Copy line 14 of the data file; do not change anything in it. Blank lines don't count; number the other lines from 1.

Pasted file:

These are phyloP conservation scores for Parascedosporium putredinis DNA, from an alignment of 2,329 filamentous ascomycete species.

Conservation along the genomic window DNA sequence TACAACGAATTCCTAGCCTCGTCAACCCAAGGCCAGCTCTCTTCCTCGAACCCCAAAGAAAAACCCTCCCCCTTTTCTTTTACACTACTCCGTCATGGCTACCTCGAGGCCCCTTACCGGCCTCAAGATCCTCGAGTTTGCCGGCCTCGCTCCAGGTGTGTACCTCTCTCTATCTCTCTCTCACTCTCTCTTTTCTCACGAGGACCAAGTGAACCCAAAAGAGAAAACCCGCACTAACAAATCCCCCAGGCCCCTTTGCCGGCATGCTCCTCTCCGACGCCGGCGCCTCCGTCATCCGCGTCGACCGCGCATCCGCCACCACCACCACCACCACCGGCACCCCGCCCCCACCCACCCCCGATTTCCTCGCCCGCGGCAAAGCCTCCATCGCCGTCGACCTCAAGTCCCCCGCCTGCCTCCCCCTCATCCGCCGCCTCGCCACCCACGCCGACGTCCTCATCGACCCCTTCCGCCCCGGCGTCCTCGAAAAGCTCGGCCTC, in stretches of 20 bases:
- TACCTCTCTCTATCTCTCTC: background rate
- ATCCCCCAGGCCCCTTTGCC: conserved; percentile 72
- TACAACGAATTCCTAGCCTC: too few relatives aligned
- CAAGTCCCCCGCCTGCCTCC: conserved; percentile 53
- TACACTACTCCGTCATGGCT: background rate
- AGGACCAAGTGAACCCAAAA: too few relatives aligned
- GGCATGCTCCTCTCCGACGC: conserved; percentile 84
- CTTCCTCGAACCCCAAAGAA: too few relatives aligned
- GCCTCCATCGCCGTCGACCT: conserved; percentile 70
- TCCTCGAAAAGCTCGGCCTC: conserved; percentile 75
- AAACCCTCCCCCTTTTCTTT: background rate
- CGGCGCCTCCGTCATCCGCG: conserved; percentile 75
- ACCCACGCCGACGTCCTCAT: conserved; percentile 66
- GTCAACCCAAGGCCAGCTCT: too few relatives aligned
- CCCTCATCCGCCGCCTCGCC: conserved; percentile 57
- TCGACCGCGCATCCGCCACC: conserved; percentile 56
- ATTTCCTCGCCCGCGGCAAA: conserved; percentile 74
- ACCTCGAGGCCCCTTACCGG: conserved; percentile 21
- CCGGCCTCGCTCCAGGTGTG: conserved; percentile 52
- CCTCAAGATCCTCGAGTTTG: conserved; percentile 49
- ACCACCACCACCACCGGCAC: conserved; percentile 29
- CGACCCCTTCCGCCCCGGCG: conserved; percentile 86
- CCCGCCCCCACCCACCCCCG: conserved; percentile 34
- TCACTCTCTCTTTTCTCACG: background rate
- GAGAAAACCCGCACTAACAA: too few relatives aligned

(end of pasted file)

- CGGCGCCTCCGTCATCCGCG: conserved; percentile 75